Home quarantine, boredom and the lack of your favourite foods are just some of the smaller problems people are facing during the lockdown.
Dominic Xavier/Rediff.com illustrates some of the bigger ones.
After weeks of the lockdown, and weeks of working from home, many of you might find yourselves climbing the walls.
Though you are not prisoners, you might find yourself yearning for crowded streets, the honk of a horn, your office desk...
But there are those who are facing challenges that are much, much bigger.
Take a look.
In the battle against the coronavirus, it is the economy that has taken the biggest hit.
Many have lost their jobs, many have seen their salaries slashed.
The future looks both bleak and grim.
They came to bigger towns and cities in search of jobs, the hope of a better future for their loved ones shining in their eyes.
They left behind their young families and old parents.
Today, they are stuck with no source of income, dependent on strangers for food, water, clothes, medicine and a roof over their heads.
No wonder many of them are desperately trying to walk hundreds of kilometres back to their homes.
There cannot be a greater tragedy than the loss of someone you love.
At such times, family and friends can be a great source of support.
Unfortunately, the coronavirus pandemic has taken away that comfort as well.
Your loved ones can't make it and only a handful of people are allowed into funeral homes for the final goodbye.
But there is a silver lining.
Neighbours, irrespective of their religion, have come forward to help the grief-stricken families during these trying times.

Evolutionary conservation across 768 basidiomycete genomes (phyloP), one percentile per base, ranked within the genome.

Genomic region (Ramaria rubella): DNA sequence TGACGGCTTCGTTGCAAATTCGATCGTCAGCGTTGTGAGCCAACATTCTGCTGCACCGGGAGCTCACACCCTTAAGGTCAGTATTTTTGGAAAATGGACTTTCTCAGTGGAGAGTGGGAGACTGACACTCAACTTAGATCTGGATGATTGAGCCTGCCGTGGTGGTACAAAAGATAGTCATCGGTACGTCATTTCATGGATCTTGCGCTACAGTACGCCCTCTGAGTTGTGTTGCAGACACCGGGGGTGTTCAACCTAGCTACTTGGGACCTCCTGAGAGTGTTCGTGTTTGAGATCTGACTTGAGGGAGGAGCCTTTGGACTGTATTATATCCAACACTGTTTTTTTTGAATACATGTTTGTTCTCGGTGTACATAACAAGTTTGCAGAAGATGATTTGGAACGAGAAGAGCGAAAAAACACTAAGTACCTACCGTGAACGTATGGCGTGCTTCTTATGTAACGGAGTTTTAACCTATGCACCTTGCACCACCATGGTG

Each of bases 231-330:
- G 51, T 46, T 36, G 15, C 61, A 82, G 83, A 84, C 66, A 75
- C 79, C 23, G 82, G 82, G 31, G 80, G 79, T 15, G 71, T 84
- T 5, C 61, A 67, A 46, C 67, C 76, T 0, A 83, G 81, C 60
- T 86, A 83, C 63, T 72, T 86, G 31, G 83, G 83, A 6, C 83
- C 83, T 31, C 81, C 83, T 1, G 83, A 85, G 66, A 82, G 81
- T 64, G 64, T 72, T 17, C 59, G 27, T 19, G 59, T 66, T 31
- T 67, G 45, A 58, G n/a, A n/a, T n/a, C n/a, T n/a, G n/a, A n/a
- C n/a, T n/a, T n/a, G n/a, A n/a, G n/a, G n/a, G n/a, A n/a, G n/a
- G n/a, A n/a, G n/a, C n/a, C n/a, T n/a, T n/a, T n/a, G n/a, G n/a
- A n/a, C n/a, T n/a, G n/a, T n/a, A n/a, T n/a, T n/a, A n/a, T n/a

Social distancing -- one of the strongest weapons against this pandemic -- has meant that people can't visit their places of worship.
A daily or weekly ritual in the lives of many, especially the elderly, this has taken a huge emotional toll.
The migrant labourer.
The daily wage earner.
The slum dweller.
The biggest, and most tragic, victims of this crisis.
Their families shudder with fear when they step out each day.
But these sanitation employees bravely go about their work, not knowing many times whether they are entering premises where COVID-19 may be lurking.
They do this, at great risk to their lives, because they know their job keeps you safe.
There they are.
The sanitation workers.
The delivery workers.
The frontliners who risk their lives for you every day.
So when you feel like grumbling, when you feel like stepping out for an unnecessary stroll, when you don't maintain social distancing, think of them.
Are you keeping them safe?